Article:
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## Year 6 Maths teachers

(17 Posts)Homework questions

489 divided by 89

7 and 3/7 subtract 2 and 4/5

Is it just me, or are those ridiculous examples to give as homework?

Surely, as a teacher you work out the inverse first to check your answer is one they can aim for (so say, 306 divided by 24 is 12.75) so they are able to practice their long division skills?

As for the fractions one. Don't have an issue with finding the LCM of 35 but it ends up being large mixed numbers with a lot of dividing etc. Surely we should just be doing things like 7 and 3/4 minus 5 and a third (or something!)

I like both those questions. Do you mean they're too hard for year 6?

No. Not too hard but these have been given to a child who is struggling to add and subtract fractions and do long division.

How are these good practice questions?

Surely it would make more sense to have say 5 long division questions which involve 4 or 5 carry downs (so a fair bit of working out), and possibly go over the decimal point but end with a 'normal' answer of say 126.75. No guidance was given (give your answer to 2 or 3 dps)

With a week to go to SATS i just think it's poor homework to send out. (those were just two questions. The other 7 questions were equally random)

But surely they will have been given to the whole class?

Long division and adding mixed numbers are both on the Yr 6 syllabus. And both are also likely to come up on the arithmetic SATs paper. I agree that the first question isn't the best to give to a child needing to work on long division - purely because there isn't much long division to actually practice with that one! It's not hard to work out though. All Yr 6s should know how to easily x a number by 10. If you x 89 by 10 you get 890. Then half of that is 445 so 89 goes into 489 5 times.

I don't think there is anything wrong with the second question at all. It's very standard. I was doing similar with MA Yr 6s today as revision. Many of them find it easier to convert mixed numbers into improper fractions before attempting the calculation. Does your DD do that?

The examples you give are far too easy for most Yr 6 students. I would expect Yr 5 to be able to mangage those without difficulty.

But the answer isn't 5.

The answer is 5.49438302247191

Where does it say you would simply give the answer as 5?

I can't think on any past paper where a long division question has a divisor of 89?! 2 digit divisor, yes but normally something more workable such as say 24. I would also expect where a large answer comes out to be given direction such as, 'Give your answer to 2 decimal places'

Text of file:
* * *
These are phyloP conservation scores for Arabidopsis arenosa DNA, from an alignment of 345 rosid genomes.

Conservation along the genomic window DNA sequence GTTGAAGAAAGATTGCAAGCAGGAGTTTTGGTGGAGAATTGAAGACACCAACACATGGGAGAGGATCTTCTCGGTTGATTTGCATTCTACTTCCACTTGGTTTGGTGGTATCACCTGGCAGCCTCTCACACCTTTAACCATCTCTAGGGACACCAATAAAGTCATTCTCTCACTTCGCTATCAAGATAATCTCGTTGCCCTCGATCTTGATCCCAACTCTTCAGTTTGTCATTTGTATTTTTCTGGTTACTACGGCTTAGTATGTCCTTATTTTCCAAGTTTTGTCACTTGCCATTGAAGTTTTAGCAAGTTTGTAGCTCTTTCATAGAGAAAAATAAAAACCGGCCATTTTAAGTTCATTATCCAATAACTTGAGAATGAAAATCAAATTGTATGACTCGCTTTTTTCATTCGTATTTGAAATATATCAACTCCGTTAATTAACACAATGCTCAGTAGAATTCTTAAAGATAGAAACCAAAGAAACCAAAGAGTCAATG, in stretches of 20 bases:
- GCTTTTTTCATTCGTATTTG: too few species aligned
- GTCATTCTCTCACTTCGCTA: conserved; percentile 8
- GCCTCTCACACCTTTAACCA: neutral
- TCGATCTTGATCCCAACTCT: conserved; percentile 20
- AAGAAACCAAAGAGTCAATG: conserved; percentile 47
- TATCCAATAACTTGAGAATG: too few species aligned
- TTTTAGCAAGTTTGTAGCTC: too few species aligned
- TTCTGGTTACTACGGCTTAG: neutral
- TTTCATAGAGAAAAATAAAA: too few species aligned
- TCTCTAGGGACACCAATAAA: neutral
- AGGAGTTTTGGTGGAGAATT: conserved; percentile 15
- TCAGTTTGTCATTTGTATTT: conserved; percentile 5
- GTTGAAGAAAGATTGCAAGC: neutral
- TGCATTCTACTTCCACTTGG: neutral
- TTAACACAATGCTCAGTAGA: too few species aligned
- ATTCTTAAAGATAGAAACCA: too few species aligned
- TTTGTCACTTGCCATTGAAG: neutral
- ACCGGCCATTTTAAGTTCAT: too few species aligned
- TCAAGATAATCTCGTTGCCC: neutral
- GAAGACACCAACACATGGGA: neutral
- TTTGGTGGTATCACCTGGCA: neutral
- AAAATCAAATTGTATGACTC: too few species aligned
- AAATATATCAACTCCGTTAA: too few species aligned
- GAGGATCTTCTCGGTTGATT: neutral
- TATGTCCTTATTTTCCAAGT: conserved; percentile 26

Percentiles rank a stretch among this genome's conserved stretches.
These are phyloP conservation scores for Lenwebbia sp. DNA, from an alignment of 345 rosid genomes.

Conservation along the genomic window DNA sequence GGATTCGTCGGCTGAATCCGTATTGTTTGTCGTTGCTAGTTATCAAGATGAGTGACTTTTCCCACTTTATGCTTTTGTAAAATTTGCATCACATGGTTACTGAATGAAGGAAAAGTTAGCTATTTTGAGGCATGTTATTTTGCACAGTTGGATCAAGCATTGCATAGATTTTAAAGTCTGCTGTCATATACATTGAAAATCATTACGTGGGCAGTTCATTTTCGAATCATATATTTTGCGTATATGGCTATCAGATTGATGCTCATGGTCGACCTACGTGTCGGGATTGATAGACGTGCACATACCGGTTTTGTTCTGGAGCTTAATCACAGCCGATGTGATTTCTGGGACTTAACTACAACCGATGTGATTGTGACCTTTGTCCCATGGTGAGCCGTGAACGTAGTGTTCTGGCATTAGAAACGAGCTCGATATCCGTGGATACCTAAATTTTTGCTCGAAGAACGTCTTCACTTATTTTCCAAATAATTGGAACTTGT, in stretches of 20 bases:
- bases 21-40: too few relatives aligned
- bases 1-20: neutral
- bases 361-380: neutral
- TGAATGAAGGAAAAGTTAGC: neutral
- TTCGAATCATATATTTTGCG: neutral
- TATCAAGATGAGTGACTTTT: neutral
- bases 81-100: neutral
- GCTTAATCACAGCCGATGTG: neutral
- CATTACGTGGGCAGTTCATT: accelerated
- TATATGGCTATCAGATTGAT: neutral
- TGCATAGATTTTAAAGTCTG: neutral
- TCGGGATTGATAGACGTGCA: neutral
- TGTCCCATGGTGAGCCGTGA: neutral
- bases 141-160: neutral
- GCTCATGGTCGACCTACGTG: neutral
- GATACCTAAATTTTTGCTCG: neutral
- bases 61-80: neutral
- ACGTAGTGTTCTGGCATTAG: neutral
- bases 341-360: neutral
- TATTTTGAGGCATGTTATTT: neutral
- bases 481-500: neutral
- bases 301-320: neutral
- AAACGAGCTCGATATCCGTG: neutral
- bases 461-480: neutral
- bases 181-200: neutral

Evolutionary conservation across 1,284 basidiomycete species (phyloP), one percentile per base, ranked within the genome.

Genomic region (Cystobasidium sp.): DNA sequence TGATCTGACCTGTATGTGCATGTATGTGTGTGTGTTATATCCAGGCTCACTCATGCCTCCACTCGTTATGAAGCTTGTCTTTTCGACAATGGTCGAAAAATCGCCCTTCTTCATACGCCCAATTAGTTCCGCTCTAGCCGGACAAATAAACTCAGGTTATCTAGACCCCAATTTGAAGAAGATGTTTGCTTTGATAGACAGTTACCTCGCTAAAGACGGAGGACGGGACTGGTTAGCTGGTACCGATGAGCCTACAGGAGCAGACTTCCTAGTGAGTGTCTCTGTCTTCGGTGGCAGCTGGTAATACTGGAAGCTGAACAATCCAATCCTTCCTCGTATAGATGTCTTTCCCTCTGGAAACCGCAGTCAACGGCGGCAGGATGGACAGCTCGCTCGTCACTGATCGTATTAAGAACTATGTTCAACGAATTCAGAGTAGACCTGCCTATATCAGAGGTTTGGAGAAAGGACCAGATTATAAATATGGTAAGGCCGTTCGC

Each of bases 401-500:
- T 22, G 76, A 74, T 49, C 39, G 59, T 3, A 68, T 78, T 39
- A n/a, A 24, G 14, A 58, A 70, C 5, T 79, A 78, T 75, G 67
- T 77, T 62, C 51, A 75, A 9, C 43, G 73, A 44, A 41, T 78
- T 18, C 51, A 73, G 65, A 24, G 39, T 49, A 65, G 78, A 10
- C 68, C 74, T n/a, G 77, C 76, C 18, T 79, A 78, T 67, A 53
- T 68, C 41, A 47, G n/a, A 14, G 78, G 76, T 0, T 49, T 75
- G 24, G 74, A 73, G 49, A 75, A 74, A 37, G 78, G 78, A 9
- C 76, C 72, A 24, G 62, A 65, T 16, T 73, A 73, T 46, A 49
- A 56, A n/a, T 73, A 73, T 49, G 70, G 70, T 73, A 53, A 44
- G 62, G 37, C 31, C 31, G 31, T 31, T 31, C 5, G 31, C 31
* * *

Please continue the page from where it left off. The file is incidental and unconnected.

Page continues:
As for the fractions, the examples on the paper itself (past papers) are no harder than those. I agree Year 5 should be able to do them. Don't have an issue with that. My issue is giving examples that end up with large mixed numbers that you then need to boil down again and again. Why? They would never get that on the actual paper so what's the point?

The workings out for these questions were so long and drawn out. Talk about putting kids off maths!

I'm just asking as I would have thought a Year 6 teacher would be checking their examples 'worked' and gave good opportunities for working out before giving them out. This homework just smacks of having been made up on the spot without any thought for what the answer is going to be?

ps. Those examples are from a KS3 piece of work! (but don't start me on that)

Could someone show me the workings out then pls for the fraction one?

Just seems a lot of work for a small question...

The answer is 4 and 22/35...I think!

Convert to LCD fractions which becomes 7 and 15/35 subtract 2 and 28/35

Then you can do the subtraction. Take the 2 wholes away. 5 and 15/35. Then take the 28/35 away?

I got that too.

But it's still 35 x 5 plus the 15 to give 190 over 25 subtract 28 over 35. Then 162 over 35 to work out as a mixed number.

Which, when you write all that working out down properly, seems a hell of a lot of messing about for what should be a simple fractions question?

I teach y6, both questions pretty standard. The division one, 89 is maybe a bit random but it's doable. I'd just give a remainder - perfectly acceptable.

Fractions one is totally standard and expected. The type of fraction question you have posted is present towards the start of the arithmetic paper, but the ones later on are mixed numbers. I've included a similar example from last years paper.

It might be a bit more complicated but to be honest it's not far enough away from what they're expected to do anyway to make any fuss about. It's just a larger common denominator.

Would you not do long division and work across the decimal point?

No, not necessary. In fact in the arithmetic, the more complex division questions won't have remainders (and my class have been taught to use short division for them anyway!)

I don't add or subtract mixed numbers by converting to top heavy because as you say the numbers involved can be huge. I do it this way in the photo. Some kids don't like it because of the negative fraction but some find it much easier.

Agree the questions are crap for someone who needs solid practice of the basics.

Oooo noble thanks for sharing that method, I like it and think my class will too.

The other option is to convert one of the wholes into a fraction rather than having to deal with a huge numbers.

So 7 15/35 becomes 6 50/35.

Then do 6-4=2 and 50/35 - 28/35 = 22/35.

Avoids the negative fraction but needs a good understanding both fractions and of place value and regrouping in whole numbers before you try it.

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